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The Word of the Day which popped up is "Dichotomy."
A dichotomy is a division of something into two mutually exclusive classifications.
In this case, the dichotomy exists in my mind and it has to do with long-distance running.
On the one hand, I've never been fond of that activity. Whether it was during high school football or in the Army, the idea of running very far seemed senseless and cruel.
On the other hand, I've found covering cross country to be one of the most pleasant duties of this very pleasant job which I hold.
One of the main reasons I'm so enamored of the sport is because of the people associated with cross country. In the past, I've written columns on just how pleasant and supportive are the athletes who race each other over hill and dale.
They are among the most dedicated young people I've encountered, yet that devotion rarely translates into anything but camaraderie among the participants.
In fact, I've advised friends of mine, should their high schoolers feel adrift and aimless, they could probably do no greater service than pointing them in the direction of cross country tryouts. The kids are that solid and decent.
It turns out, however, that my praise of the sport has been falling somewhat short of the mark. I've discovered that it just may well be that these tremendous traits begin with the coaches.
Allow me to share.
Last week, I swung by the Conference 30 race. This unit consists of Liberty, Brookville, Heritage, Rustburg and Tunstall.
Who should I find at the starting line, getting things going? Well, none other than Jerome Loy, of Jefferson Forest.
And who did I run into at the finish line? Why, it was Joe Curcio, from Staunton River.
Wait a minute. Conference 30 most certainly does not include Jefferson Forest and Staunton River.
Yet, here were these two men, helping to make sure the Conference 30 meet ran without a hitch. Which, by the way, it did.
Loy is one of the most successful coaches in the state. During his career at Jeff Forest, he has guided six teams to State championships in (indoor and outdoor) track and cross country.
Right now, he's got a great shot at leading his girls team to a State trophy.
Curcio is perhaps the most sought-after coach in all of Virginia. He has personally run numerous State meets, as well as regional and district meets galore.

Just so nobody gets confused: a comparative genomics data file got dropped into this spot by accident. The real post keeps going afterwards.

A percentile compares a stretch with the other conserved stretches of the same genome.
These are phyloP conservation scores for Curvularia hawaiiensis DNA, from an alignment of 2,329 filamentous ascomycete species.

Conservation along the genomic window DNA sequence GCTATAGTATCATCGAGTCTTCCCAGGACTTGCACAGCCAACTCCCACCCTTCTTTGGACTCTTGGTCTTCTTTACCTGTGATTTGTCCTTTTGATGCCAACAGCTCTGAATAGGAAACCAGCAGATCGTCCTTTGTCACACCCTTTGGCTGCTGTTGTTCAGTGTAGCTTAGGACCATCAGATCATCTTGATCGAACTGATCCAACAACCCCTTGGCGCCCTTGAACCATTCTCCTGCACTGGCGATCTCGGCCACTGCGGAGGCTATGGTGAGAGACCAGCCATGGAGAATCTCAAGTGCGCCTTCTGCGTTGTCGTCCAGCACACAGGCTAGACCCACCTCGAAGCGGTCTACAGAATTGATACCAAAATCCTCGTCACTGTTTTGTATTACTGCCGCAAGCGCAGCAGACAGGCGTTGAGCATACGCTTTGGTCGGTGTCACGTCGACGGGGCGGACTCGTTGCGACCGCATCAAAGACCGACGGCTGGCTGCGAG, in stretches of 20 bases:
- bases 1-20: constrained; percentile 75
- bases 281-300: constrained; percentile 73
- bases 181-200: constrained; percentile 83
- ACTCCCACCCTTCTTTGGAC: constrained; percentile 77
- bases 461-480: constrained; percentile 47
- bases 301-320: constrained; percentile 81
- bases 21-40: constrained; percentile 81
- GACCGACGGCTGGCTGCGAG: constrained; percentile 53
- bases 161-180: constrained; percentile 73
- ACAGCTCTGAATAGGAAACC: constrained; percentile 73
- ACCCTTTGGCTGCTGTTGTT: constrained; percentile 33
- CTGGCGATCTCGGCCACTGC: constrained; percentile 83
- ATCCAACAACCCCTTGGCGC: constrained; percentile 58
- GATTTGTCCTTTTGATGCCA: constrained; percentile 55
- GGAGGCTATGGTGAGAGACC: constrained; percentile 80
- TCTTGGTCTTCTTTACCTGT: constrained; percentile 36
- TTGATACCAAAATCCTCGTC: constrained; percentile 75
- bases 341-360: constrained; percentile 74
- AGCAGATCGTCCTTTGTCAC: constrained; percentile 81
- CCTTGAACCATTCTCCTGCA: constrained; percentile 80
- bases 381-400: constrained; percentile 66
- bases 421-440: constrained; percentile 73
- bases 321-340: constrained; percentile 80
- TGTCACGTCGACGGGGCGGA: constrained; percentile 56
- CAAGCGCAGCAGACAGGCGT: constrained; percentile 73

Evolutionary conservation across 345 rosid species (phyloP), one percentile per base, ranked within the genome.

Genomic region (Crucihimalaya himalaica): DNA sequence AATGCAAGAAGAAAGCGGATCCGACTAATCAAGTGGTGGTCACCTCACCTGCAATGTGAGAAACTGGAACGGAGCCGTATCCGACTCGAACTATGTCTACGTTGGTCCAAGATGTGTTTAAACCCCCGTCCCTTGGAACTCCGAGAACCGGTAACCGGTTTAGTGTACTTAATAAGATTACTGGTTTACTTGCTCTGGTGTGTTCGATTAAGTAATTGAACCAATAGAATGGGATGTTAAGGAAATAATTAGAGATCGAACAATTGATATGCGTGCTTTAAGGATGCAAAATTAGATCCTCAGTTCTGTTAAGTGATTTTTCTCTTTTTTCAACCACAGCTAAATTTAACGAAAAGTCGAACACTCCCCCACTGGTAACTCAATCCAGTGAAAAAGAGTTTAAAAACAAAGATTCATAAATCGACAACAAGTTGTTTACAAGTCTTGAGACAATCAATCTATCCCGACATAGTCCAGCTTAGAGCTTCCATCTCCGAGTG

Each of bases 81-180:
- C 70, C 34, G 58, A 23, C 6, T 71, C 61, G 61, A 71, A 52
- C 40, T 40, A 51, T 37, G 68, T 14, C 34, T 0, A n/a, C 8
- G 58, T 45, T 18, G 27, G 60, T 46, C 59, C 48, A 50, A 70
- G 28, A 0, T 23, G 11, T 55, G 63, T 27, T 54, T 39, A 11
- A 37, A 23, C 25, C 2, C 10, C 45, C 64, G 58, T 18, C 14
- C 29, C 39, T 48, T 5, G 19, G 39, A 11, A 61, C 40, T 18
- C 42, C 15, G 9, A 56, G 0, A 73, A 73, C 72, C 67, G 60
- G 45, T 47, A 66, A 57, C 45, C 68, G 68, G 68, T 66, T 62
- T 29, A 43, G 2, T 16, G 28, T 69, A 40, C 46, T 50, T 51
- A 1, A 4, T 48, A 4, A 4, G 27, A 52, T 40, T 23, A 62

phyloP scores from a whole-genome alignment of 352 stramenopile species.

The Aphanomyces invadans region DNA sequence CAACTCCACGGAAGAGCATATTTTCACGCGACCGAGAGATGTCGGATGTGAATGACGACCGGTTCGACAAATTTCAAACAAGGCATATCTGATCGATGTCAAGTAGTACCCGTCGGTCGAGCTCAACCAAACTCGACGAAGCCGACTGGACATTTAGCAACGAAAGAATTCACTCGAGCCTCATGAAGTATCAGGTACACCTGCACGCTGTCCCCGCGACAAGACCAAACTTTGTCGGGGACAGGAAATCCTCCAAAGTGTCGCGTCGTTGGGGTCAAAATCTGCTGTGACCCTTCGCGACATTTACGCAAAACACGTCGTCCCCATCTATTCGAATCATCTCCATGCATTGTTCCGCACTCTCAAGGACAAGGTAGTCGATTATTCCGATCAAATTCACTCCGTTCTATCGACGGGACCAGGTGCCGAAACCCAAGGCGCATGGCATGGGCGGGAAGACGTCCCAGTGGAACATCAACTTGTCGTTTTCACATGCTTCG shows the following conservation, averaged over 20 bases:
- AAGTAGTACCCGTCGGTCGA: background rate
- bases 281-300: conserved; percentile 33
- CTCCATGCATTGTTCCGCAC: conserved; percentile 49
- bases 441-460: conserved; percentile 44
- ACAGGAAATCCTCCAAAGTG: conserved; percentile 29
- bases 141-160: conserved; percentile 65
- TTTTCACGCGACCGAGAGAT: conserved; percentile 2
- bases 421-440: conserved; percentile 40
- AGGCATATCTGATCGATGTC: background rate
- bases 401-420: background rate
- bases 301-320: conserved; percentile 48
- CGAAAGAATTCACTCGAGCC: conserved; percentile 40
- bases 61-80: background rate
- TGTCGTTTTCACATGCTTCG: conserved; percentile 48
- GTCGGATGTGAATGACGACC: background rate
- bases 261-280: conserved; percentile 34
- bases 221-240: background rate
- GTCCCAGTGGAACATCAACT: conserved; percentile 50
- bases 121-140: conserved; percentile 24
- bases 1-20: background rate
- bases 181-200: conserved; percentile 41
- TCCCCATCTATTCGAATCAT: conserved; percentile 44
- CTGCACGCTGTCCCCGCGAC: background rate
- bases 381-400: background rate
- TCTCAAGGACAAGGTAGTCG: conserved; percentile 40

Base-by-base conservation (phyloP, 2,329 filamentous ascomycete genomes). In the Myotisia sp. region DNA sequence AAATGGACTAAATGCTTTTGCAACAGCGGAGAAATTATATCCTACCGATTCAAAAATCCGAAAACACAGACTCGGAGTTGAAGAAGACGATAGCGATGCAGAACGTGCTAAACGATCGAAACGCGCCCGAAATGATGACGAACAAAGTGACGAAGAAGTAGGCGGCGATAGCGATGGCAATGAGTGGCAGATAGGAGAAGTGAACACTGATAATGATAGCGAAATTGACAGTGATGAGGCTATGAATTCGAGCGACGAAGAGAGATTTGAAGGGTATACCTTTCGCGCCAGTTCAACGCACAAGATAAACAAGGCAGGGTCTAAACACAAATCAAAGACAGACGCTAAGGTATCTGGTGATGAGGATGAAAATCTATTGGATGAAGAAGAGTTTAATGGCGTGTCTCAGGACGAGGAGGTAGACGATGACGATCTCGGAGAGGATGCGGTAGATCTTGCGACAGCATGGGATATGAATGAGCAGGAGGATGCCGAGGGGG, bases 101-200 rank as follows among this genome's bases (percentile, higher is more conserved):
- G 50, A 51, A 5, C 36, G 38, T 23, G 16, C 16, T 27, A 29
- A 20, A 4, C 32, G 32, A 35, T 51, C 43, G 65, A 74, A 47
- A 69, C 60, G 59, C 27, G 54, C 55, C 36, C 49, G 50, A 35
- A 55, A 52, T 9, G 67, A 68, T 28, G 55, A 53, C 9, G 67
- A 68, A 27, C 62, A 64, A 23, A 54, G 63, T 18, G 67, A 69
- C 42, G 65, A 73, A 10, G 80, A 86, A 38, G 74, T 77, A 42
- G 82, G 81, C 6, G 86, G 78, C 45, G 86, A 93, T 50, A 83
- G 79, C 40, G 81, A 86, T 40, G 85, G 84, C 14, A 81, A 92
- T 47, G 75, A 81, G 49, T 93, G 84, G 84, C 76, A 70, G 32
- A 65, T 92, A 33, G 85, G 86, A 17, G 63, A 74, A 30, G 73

Curcio is so highly regarded, they've even named an outdoor track meet in his honor.
I have to admit: I've got a soft spot for these two guys.
As I started this gig many years ago in the autumn, I naturally crossed paths with them early in this stint.
I first met Curcio as he rode in a golf cart behind some of his runners, urging them on. Only later did I realize he'd go under the knife for double knee replacement surgery. That didn't stop him from coaching.
I met Loy when he had me jump in the back of his pickup truck during one of the races he hosted. Not knowing if this was some practical joke where the new sports guy wound up in some no-man's land, I didn't know what to expect, until he dropped me off at a spot that was perfect for a photo.
They are the types who have dedicated their lives to the betterment of your kids. The support of their schools is staunch: I'm hard pressed to think of a football game at either school where those coaches weren't present.
That support obviously extends beyond just their schools. Witness the assistance they lent Kelly Jennings, the Liberty coach who was hosting the Conference 30 meet at Falling Creek Park.
It should be noted that Jennings is doing a superb job at Liberty, building up a program in a school that seems to lack a cross country culture.
She also has no assistant coaches. Loy and Curcio are both USATF and VHSL certified to run meets.
"They're Bedford County, so we're pals," said Loy. "We're all friends."
Added Curcio, "We're here to promote the sport."
An obviously grateful Jennings said, "These nice guys have come to help."
And why would that happen?
Loy shrugged and said, "There's something about this sport."
Indeed. It's enough to make you take up running.